slightly wonky


Useless groundhogs with their fraudulent shadows…
March 8, 2013, 1:12 pm
Filed under: Drawing, painting, Photography | Tags: , , ,

Dear Town of Arlington, MA,

The next time that you decide not to declare a snow day, would you please also plow the roads?

Thank you.

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So, today is NOT a snow day…but my son is home with me because our road was impossible for me to drive on.  I got 25′ from the house, turned the car around (carefully), and headed back.  BAH!  So much for some sanity today.  The only reason I can even write this is because he’s watching Dinosaur Train right now.  Bad mommy!

I think that I just heard a plow go by.  Maybe it’s not to late to go to school?  Sigh.  Maybe it’s not too late to trade in my little Toyota Matrix for a dog sled team?  I’d even settle for a cat sled team today…ech…forget it.

[update: 3+ hours have gone by and the roads are still a mess…helllooooo???]

Luckily, yesterday was clear weather, so I managed to go down to the South End to check out what’s in the galleries now.  Lucky me!  I’m going to try to go more regularly…SO MUCH GOOD STUFF!

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Sandra Allen

This GORGEOUS pencil drawing is by Sandra Allen at Carroll and Sons Gallery.  I have seen her work online, and I think that I even featured her once before in an earlier post.  Well…as is with most things, seeing the work in person was 1000 times better than seeing it on the internet.  I was pretty much awestruck by how absolutely beautiful her work is.  Look at that texture!  Look at the amazing range of values!  Once again, if you are in the Boston area….GO SEE THIS SHOW.  NOW. (how do I convey a stern look and wagging finger?)  The art gods have spoken.

Next:

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Sandra Allen

These drawings are enormous, and they aren’t even her largest work, which is also flabbergasting.

Tree trunks!  What a beautiful and simple subject!  I really could have stared at them all day.

Here is the look of the gallery:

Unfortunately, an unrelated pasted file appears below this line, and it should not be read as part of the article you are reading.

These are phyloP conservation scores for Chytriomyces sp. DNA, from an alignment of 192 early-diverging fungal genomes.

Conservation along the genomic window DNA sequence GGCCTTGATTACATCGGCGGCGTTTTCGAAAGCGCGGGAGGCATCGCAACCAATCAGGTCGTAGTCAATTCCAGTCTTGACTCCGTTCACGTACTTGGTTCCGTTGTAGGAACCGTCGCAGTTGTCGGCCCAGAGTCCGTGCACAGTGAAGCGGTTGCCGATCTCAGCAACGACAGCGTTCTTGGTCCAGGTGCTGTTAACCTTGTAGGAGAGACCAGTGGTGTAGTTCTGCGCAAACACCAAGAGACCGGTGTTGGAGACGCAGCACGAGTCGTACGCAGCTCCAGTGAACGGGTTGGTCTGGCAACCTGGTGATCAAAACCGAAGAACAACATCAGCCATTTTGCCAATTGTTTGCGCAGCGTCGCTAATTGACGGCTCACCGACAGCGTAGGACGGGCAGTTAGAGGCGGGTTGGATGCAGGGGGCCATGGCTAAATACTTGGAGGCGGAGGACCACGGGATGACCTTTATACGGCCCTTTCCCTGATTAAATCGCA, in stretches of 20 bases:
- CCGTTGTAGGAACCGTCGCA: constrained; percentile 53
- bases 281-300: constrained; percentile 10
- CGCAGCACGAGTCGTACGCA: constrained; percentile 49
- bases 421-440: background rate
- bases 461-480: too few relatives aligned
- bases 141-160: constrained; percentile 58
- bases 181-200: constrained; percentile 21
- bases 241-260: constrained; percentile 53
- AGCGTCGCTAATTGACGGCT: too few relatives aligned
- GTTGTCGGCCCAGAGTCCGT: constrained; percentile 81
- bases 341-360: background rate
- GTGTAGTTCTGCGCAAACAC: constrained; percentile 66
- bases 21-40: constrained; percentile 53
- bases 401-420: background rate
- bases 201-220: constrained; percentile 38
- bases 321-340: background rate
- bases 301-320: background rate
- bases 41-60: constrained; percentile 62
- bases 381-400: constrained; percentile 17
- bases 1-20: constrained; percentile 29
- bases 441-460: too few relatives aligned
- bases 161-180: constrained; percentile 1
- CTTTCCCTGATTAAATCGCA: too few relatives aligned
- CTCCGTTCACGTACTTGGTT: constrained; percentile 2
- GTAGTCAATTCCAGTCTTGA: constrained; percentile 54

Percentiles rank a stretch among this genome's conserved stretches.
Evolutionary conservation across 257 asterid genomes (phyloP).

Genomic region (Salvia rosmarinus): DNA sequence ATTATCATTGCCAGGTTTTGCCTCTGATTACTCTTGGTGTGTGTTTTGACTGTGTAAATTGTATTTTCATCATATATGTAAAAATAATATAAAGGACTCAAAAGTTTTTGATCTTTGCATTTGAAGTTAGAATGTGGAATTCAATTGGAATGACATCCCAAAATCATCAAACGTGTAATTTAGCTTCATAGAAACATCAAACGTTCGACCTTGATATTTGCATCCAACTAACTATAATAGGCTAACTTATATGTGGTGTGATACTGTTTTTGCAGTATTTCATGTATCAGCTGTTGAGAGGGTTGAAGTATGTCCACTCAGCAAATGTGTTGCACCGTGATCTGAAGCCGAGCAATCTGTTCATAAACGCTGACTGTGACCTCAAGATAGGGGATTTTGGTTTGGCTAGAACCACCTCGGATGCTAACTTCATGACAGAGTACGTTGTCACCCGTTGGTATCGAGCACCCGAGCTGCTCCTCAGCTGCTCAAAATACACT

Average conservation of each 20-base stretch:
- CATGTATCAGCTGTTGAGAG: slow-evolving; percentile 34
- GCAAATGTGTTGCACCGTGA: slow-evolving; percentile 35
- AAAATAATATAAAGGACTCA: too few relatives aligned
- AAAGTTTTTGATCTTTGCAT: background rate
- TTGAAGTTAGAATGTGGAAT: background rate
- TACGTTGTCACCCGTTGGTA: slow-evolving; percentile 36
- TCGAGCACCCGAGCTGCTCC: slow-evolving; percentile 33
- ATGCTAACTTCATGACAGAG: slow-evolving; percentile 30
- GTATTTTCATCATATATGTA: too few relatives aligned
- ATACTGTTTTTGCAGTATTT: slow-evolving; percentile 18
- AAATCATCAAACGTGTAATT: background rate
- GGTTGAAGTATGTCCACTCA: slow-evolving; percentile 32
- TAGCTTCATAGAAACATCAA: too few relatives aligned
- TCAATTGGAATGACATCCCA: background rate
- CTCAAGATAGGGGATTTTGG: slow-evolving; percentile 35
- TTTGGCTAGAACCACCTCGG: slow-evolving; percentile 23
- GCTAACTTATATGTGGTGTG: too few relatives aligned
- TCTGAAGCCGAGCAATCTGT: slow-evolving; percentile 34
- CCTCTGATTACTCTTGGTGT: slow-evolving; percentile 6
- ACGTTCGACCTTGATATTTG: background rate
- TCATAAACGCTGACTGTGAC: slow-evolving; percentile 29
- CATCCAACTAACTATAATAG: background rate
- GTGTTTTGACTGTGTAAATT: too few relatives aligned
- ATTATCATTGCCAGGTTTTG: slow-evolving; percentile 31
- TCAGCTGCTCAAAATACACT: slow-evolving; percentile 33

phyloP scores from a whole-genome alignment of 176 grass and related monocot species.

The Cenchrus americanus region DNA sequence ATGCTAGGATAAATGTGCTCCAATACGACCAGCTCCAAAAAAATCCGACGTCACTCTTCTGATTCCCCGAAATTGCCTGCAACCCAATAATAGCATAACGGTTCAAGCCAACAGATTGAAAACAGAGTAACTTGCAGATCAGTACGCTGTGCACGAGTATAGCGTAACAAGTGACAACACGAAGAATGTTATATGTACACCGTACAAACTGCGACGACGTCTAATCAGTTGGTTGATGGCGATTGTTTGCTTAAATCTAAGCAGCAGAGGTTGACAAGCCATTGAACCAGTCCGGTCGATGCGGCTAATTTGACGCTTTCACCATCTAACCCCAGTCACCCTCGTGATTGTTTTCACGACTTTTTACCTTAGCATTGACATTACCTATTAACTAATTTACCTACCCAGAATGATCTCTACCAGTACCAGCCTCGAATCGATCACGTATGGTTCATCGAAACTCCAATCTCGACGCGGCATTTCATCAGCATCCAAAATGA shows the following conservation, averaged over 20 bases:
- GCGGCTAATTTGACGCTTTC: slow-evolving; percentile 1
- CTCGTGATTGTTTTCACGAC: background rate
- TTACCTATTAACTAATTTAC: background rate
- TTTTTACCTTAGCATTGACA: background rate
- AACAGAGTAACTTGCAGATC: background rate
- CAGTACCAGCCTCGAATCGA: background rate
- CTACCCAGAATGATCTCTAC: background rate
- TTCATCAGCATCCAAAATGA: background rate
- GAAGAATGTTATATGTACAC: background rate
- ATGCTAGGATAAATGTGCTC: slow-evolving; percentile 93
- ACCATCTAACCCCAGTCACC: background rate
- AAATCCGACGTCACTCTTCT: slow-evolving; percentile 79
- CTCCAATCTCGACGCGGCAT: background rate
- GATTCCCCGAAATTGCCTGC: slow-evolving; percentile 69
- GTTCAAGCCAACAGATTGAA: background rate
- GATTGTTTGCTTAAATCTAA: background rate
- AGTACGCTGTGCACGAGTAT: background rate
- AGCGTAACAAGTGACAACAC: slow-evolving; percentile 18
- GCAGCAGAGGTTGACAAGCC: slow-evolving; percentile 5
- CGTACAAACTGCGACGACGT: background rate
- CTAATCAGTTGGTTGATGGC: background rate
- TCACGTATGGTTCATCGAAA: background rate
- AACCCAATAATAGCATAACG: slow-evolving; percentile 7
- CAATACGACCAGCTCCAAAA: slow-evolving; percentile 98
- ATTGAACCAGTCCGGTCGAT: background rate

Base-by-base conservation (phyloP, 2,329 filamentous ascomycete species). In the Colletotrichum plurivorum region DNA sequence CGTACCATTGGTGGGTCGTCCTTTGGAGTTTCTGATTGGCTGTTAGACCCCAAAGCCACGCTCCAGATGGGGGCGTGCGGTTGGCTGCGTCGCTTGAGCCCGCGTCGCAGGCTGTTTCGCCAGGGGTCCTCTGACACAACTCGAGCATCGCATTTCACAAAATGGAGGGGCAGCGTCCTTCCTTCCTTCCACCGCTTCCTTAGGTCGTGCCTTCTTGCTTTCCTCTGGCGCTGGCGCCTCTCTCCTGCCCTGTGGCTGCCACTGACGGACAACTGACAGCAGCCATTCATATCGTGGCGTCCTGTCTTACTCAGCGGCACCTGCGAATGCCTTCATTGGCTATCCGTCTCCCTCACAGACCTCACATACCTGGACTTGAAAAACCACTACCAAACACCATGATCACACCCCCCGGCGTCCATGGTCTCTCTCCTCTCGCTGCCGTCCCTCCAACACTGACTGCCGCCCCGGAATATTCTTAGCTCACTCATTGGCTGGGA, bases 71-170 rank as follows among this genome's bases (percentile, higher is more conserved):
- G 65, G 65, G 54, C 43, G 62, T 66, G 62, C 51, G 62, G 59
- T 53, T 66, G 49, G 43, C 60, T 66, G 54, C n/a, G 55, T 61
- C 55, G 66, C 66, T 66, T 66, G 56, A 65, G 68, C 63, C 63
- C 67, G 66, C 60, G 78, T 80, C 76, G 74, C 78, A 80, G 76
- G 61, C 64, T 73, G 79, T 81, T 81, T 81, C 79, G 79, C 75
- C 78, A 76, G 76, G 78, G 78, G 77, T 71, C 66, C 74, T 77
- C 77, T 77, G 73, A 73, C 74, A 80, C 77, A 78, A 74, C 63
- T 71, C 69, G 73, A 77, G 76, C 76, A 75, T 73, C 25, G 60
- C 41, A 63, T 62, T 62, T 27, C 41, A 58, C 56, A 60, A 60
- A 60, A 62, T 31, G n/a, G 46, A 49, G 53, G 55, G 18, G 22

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Sandra Allen

Carroll and Sons recently renovated their space.  This room is unchanged (I think), but beyond the wall on the right are two new spaces.   They used to have their office back there, so I’m not sure where the offices went!  Anyway, the renovation looks great too.  Don’t you love how the wood flooring is on the diagonal?  I love that.  That wasn’t part of the renovation, but I still love it.

Bromfield Gallery is showing the work of Kathleen Volp:

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Kathleen Volp, White Madonna, 40″x35″

I wasn’t familiar with her work, even though I’d heard her name quite often.  I liked the overall palette.  All of the materials that she used had a strong character.

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Kathleen Volp, I am My Father’s Daughter, 54″x54″

This one felt so “architectural”, and not just because of the Lincoln Logs…

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Kathleen Volp, I am My Father’s Daughter (detail), 54″x54″

Yes, that’s a vintage box of painted pink Lincoln Logs!  I found this piece to be poignant as some kind of communication with her father.  I wonder if he’s seen it?  I almost feel that the box of pink Lincoln Logs is enough of a piece itself.  But the big 2D portion of the piece is pretty impressive as well.

Gallery Kayafas has photographs by Guillermo Srodek-Hart:

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Guillermo Srodek-Hart

I LOVED these photos.  The series is titled, “Interiors.”  Each was a photo of an interior filled with objects…the inside of a little shop…the inside of a deli, etc. The colors and the images were mesmerizing.  I am actually not often as interested in photography (see how ignorant I am?).  THESE photographs, however, were amazing.  Look at the color palette!  This is another must see show.  I wish that I had time to look at each photo one for an hour.  Unfortunately, the meters in Boston are expensive and fiendishly monitored by the parking evildoers.  It’s 12 minutes for one quarter.  Sheesh!  Also, after two hours, you have to move your car.  By move your car, they don’t just mean move it to another spot right near the one you already have.  OH NO.  You have to move the car off of that ENTIRE BLOCK.  (Fat chance!)  But I digress…

Kingston Gallery is showing the work of Rose Olson: